Jazz string quartets are rare. Jazz string quartets as brilliant as Atom String Quartet, the Polish ensemble founded in 2010, are rarer still. This, the quartet’s fourth release, sees Dawid Lubowicz, Mateusz Smoczynski (both violin), Michal Zaborski (viola) and Krzysztof Lenczowski (cello) embrace the music of Zbigniew Seifert, the great Polish violinist—and initially saxophonist—of Tomasz Stanko’s first quintet in the late 1960s/early 1970s, and a celebrated performer and composer in his own right.
Seifert’s star shone brightly but all too briefly, but by the time of his death aged thirty two in 1979, he had earned an international reputation as an extraordinary virtuoso. This passionate homage, however, serves primarily to illuminate Seifert’s striking compositions, restating the case for Seifert as a writer of compellingly original material. The Atom String Quartet’s empathy for Seifert’s tunes is immediately evident from the infectious plucked-string groove, bold melodic attack and bluesy violin acrobatics of “Quasimodo”—a strong opening statement—the two violins dovetailing joyously over drone and groove to powerful effect.
The ensemble playing is stunning throughout, sparks flying when the musicians tear free from the compositional frameworks. A violin break on the arco-driven “Way to Oasis” creaks violently like a mighty oak slowly splitting in two, soon joined by the second violin in an upward spiral of dramatically mounting tension. Oddly perhaps, soloists are not credited, save for two duets and one solo track. “Stillness” sees Lenczowski’s cello carve slow, repeating rhythmic cycles, buoying Zaborski’s beautifully weighted viola improvisation on a tune as serenely moving as a Bach cello suite. By contrast, Smoczyński ‘s dashing solo rendition of “Evening Psalm” hints at Seifert’s far-reaching palette, with its Paganini-esque technical bravura and gypsy joie de vivre. Lubowicz’s self-penned “Inspirational Psalm”—a bracing solo piece inspired by Seifert’s “Evening Psalm”— likewise draws deeply from classical and folkloric wells.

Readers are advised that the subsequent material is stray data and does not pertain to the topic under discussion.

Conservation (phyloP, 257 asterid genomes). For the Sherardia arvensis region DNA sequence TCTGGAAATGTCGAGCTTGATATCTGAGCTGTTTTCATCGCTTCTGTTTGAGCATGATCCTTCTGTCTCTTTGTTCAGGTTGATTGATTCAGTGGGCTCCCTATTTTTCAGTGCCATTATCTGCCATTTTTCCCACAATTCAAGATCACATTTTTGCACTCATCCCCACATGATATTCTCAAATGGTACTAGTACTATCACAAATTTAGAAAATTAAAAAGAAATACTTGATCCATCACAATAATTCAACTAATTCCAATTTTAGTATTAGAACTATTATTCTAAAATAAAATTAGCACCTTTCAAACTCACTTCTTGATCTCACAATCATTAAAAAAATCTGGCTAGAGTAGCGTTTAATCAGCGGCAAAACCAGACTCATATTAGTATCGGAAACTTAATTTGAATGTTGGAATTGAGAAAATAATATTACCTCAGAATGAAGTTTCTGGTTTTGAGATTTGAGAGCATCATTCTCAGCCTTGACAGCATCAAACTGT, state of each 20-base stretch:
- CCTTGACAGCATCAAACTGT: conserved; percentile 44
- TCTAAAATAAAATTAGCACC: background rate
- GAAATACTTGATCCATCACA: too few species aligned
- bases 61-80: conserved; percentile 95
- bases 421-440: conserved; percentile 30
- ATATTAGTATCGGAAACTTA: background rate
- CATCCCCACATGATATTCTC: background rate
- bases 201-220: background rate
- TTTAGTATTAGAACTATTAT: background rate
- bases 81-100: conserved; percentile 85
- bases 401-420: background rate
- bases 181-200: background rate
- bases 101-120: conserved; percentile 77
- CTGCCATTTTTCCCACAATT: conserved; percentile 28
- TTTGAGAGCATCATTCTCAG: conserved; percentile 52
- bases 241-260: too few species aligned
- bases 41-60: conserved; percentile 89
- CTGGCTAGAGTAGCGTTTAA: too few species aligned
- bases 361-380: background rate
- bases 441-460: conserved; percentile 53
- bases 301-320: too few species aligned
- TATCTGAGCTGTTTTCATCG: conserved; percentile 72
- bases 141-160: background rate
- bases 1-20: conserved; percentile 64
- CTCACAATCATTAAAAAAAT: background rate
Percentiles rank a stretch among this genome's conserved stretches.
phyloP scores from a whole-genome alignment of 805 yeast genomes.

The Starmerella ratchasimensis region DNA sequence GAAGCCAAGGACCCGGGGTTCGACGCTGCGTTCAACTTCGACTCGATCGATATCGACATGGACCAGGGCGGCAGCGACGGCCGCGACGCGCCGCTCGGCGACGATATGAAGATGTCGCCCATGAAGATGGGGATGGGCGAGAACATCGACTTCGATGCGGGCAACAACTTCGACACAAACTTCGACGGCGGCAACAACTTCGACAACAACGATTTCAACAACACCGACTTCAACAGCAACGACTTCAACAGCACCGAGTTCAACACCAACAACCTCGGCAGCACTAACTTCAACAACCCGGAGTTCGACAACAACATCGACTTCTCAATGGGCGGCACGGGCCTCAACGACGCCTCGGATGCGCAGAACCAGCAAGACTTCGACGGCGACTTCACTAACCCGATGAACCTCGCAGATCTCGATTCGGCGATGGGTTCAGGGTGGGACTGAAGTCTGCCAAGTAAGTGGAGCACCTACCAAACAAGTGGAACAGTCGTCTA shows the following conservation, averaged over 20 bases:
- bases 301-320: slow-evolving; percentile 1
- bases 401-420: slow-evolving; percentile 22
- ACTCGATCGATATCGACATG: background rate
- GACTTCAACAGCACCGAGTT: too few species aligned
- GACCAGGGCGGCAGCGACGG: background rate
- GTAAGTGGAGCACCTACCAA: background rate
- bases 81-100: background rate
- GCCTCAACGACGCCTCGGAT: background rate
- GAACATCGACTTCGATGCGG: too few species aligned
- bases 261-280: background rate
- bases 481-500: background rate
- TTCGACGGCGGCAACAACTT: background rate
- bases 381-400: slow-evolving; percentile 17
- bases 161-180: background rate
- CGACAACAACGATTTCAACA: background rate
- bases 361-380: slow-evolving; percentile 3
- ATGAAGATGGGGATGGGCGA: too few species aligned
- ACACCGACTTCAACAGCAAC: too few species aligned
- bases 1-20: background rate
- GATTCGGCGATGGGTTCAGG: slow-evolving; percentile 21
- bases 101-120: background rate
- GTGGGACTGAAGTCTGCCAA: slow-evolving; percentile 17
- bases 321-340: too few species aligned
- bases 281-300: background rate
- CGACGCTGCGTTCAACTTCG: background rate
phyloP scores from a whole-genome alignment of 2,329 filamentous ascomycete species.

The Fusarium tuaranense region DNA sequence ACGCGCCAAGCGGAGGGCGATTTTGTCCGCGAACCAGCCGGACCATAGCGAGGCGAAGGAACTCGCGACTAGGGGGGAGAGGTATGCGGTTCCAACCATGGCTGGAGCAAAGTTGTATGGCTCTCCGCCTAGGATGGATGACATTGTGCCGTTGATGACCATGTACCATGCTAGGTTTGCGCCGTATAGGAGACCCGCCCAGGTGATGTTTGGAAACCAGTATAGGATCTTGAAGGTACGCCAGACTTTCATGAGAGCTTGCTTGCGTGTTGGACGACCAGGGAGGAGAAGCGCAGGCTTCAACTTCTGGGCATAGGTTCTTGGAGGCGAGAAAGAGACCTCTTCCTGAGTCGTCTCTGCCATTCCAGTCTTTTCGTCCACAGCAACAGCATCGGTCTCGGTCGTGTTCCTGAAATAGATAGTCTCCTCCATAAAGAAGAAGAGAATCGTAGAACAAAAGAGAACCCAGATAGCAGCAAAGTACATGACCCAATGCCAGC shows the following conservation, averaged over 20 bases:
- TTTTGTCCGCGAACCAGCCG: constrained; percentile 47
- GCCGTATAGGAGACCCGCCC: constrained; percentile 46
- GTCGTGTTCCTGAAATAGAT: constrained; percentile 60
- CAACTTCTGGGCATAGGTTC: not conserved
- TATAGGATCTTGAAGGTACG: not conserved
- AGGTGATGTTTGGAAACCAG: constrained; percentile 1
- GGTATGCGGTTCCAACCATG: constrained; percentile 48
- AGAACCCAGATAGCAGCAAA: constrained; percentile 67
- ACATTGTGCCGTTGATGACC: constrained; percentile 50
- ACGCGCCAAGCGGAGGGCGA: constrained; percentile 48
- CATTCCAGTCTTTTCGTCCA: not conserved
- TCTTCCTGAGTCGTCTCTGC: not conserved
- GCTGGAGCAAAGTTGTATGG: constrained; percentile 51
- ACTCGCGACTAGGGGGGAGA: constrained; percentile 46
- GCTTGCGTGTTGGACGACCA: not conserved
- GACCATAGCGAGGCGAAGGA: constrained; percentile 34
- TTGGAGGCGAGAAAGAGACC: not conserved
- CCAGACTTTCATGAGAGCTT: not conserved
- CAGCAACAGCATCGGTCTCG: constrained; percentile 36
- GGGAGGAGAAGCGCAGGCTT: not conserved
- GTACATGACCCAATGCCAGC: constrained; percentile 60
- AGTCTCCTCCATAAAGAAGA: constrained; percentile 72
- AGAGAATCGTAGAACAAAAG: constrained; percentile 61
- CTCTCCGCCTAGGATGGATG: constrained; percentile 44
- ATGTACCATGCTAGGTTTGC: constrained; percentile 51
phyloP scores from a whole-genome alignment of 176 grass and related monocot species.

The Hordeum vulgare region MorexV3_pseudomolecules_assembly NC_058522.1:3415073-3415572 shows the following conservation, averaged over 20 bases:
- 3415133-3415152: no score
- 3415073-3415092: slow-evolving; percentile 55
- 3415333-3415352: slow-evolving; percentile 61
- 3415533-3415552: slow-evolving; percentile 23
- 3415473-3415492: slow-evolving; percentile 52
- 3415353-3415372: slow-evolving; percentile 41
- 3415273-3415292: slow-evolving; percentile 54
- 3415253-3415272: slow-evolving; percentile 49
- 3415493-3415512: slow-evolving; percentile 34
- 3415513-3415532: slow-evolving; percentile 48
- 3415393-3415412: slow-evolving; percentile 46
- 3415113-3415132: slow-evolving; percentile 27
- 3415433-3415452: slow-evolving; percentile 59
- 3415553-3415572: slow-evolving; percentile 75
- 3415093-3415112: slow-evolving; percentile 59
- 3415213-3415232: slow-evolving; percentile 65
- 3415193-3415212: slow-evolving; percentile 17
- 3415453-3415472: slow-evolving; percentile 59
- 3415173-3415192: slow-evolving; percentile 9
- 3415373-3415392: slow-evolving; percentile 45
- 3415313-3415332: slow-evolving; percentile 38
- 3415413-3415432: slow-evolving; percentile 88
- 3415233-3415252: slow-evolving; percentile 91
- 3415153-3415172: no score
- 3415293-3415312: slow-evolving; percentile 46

Seifert’s emotional depth as a composer is highlighted in arrangements of strongly contrasting tone: from the bucolic majesty of “In The Garden” and the loping pizzicato rhythms of the African-tinged “Kilimanjaro” to the infectious bass- cum-pizzicato drive of the wildly danceable “Turbulent Plover”; from the slow-burning, harmonically rich “Where are you From”—featuring a wonderfully seductive cello solo—and the celebratory jazz, blues-folk romp of “On The Farm” to the hypnotic, minimalist elegy that is “Song for Christopher.”
Musically, Seifert was unlike any other violinist of his epoch, his sound going far beyond the ‘John Coltrane acolyte’ label that shadowed him. His compositions too, were the creation of a fertile mind brimming with creativity, and one open to all music. Seifert synthesized his knowledge of and passion for classical, European folk and America roots music, forging something entirely personal in the process.
Appropriately, Atom String Quartet’s vital and adventurous arrangements bear the stamp of Seifert’s musical personality while saying something new. The inspired and inspiring Seifert will hopefully attract greater attention to Zbigniew Seifert’s compositions whilst simultaneously underlining Atom String Quartet’s credentials as one of contemporary music’s most essential string quartets, regardless of genre.
All About Jazz (08/2017)